THE BLOG
09/11/2014 05:21 pm ET Updated Nov 11, 2014

Act Locally: Let Local School Districts Identify Healthy Meals Students Will Want to Eat

A new poll released by The Pew Charitable Trusts, the Robert Wood Johnson Foundation, and the American Heart Association concludes that a majority of parents agree with strong federal nutrition standards for school breakfasts and lunches.

These parents are in favor of sound nutrition for their children. The National School Boards Association (NSBA) agrees with them. All school board members -- and nearly 40 percent are parents of school-age children -- understand the critical importance of student health.

That is why NSBA supports flexibility that would allow communities to feed their students healthy food that also reflects school districts' unique needs, resources, and circumstances. Using sound nutrition as a base and their communities as partners, districts can serve healthy food that students will eat -- not throw away and go home hungry.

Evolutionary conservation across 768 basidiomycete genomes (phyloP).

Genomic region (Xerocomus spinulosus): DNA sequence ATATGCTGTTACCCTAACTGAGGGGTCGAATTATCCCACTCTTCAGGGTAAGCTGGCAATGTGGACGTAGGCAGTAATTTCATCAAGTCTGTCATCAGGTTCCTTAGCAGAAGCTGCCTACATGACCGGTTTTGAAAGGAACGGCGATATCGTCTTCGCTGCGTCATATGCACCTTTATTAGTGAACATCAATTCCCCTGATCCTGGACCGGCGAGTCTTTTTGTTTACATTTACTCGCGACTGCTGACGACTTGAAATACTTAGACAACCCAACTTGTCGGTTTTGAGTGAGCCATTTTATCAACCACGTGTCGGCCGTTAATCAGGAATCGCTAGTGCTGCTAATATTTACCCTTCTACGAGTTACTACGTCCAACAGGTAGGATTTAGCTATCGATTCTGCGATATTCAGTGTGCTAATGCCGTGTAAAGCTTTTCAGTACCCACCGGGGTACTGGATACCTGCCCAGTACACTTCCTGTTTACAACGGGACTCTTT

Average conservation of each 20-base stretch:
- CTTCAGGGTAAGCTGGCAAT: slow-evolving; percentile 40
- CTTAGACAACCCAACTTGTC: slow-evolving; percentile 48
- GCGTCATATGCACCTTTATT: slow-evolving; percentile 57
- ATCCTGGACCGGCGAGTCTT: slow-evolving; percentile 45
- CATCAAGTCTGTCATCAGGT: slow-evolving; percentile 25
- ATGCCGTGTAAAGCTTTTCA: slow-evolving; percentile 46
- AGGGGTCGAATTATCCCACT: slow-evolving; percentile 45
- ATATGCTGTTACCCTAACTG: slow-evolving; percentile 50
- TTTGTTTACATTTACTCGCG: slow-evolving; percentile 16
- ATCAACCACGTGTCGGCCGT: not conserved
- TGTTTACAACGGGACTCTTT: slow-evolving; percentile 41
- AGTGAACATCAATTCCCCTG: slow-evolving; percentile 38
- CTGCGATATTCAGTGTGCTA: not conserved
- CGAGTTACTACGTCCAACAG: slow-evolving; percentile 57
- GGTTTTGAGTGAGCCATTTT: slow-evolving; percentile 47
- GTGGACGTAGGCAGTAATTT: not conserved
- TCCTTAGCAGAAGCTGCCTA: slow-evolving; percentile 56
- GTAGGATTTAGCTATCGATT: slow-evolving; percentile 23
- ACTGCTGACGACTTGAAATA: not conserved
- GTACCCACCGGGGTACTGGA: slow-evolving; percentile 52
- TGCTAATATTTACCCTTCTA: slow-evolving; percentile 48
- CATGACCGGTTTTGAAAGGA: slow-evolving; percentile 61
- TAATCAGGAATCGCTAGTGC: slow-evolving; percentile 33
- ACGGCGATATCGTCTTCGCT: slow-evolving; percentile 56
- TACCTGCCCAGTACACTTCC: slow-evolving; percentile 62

Parents and others who are in favor of good nutrition for children (and really, who isn't?) would be aghast at the unintended consequences of the current federal regulations. Participation in school meals dropped by 1 million students in the first year new national standards were in effect. Further, it is estimated that $3.8 million in food is wasted daily -- good food ending up in landfills. Worse, some children are going hungry, because they dislike their cafeteria offerings, find portion sizes inadequate, or cannot afford to purchase additional food or bring it from home.

Communities have a right to decide what to feed their children, just as parents decide every day what to feed their families. Consider the results of a June 2014 Rasmussen poll that concluded, "Most Americans continue to believe it's not the federal government's job to decide what school kids eat." Only a quarter of the adults polled said the federal government should set nutrition standards. In contrast, more than half of respondents said those standards should be set locally.

We need temporary waivers and other measures to help struggling school districts successfully improve school meals. With flexibility, school districts can serve healthy foods that their students will eat.

Student health and well-being? Sound nutrition? To identify the best solutions, act locally - let's empower local school districts.